On my book list from Actar is Clip, Stamp, Fold: The Radical Architecture of Little Magazines, 196X-197X, edited by Beatriz Colomina of Princeton fame. That was a very optimistic time for architecture, utopian; and who doesn’t love quirky little pamphlets in bright colors featuring walking buildings?

Architects and Engineers

I have the pleasure of sharing an office with two engineers, David Jacobs, a civil engineer, and Sameer Said, a visiting electrical engineer from Palestine. Both men are very good teachers sought out by their students for help and advice. Professor Said is particularly tireless and extremely generous with his time. He is often swamped with students seeking tutoring, particularly when they face looming exams, like right now. As we share an office we overhear each others’ conversations, and the other day while checking email I took note of the following exchange:

Student: Well, I think the answer is (some number of volts or the like).
Professor Said: You think? No, you cannot say, ‘I think.’ You must run calculations. In engineering there is no I think, there is only, I know.

Has a more clear distinction between the mind of an engineer and that of an architect ever been delineated? In architecture, there is no I know! There is only conjecture. There is only belief.

I ought to take a step back and say that in certain realms of architecture and design, such as urban planning or ergonomics, there is a body of evidence that points towards clear solutions to human spatial problems. Activated, safe streets include retail. The angle of the wrist must be parallel to that of the forearm to prevent carpal tunnel syndrome. These are facts. Yet in most aspects of design, the architect exercises her preference. It is the architect’s preference that the client pays to employ. A contractor and a civil engineer can design a safe structure, an architect can design a surprising one. Forms, spaces, and structures are often delightful because they are surprising—because of the I don’t know. It’s nice to be involved with a practice that celebrates doubt.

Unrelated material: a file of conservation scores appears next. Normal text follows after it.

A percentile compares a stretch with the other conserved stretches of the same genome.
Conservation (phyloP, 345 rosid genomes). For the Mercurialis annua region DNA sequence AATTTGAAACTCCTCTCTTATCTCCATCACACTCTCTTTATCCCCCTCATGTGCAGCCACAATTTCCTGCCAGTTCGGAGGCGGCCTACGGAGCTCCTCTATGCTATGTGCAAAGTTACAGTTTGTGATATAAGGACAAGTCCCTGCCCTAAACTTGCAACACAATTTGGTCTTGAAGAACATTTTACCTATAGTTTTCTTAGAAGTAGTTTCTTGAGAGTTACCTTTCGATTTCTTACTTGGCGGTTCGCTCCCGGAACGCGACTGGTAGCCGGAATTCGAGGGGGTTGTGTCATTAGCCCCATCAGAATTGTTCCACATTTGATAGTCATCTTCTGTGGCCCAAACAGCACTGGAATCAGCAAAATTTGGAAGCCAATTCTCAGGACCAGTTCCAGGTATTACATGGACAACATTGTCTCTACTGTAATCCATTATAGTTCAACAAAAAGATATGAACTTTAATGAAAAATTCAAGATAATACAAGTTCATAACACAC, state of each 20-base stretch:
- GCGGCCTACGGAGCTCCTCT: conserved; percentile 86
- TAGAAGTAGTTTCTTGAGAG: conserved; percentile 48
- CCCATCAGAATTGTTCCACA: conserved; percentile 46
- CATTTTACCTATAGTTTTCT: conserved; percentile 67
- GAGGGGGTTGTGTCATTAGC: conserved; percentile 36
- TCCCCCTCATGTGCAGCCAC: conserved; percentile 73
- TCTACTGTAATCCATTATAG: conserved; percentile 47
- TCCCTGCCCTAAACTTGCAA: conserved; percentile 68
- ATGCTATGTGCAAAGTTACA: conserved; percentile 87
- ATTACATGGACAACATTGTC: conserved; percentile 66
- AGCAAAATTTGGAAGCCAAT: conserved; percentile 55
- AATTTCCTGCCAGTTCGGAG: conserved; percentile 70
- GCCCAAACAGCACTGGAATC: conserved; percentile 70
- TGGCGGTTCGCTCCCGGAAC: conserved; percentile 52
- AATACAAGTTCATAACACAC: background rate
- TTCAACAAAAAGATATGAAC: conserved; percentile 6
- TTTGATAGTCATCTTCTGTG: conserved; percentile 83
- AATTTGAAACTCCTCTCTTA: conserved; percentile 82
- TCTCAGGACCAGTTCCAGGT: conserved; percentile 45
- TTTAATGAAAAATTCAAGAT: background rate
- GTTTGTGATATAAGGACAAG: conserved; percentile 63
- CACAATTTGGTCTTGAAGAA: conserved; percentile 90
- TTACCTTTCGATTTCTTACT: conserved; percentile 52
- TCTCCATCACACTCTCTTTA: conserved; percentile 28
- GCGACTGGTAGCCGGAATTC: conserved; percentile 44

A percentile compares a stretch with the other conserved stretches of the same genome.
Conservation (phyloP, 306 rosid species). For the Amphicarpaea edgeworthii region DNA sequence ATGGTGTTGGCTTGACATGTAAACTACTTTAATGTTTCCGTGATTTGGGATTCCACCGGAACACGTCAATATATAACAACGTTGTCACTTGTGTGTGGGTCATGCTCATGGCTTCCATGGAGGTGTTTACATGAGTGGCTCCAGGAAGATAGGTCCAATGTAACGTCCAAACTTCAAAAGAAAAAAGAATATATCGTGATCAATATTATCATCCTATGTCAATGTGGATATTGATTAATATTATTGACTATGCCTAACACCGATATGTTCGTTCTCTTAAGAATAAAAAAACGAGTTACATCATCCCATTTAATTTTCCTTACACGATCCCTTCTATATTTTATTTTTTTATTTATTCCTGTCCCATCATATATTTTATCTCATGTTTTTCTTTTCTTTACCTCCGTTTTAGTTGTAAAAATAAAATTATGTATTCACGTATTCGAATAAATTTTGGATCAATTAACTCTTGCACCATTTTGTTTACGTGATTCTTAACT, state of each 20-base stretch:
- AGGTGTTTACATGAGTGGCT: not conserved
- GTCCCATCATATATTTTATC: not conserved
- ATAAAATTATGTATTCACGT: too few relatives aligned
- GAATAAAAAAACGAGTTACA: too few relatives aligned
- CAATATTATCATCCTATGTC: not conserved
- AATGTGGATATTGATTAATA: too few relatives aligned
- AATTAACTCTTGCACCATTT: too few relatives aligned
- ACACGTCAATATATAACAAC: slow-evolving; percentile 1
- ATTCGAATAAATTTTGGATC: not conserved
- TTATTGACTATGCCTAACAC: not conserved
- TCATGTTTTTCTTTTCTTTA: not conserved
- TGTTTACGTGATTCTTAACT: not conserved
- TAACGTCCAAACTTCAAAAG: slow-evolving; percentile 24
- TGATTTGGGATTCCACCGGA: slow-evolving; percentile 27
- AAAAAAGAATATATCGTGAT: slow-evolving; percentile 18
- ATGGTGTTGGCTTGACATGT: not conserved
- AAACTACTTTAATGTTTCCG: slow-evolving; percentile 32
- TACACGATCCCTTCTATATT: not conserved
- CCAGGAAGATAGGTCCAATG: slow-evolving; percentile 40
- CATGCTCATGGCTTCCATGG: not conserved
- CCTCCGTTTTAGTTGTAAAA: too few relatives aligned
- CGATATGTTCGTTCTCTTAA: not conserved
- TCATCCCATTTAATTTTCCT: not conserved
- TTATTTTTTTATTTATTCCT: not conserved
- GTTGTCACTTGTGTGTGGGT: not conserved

False Marias


We aired Fritz Lang’s Metropolis as part of our lecture series last week, and only two people showed up, which is a shame. I first saw it in college, perhaps in a class. I know I went out and rented it and made my two closest friends watch it with me over and over. I loved the imagery, the sets and painted backdrops in shades constructivist, futurist, and expressionist. The treatment of the main female character, however, left a lot to be desired. Maria embodies the traditional virgin-or-whore dichotomy, enforcing the notion that a woman is either one or the other; nothing in between. To be precise, Maria is the saint and her robot double, the false Maria, is the sinner. My two friends and I promised to start a band called The False Marias, but school got in the way. I like to think we’d sound like the Yeah Yeah Yeahs.

Given a choice between the roles of good girl and bad girl, I’d choose bad girl every time. Actress Brigette Helm must have had so much more fun as false Maria than true. Just look at her delicious expression! Remember the TV show Jem and the Holograms? I liked the Misfits. Jem is particularly distressing to look back on. Why would a rich secret rock star be ruled by blind devotion to some jock preppy guy? 1980’s, I don’t miss you!

The next film in the lecture series is Jia Zhang Ke’s 24 City. I hope we have a better turnout.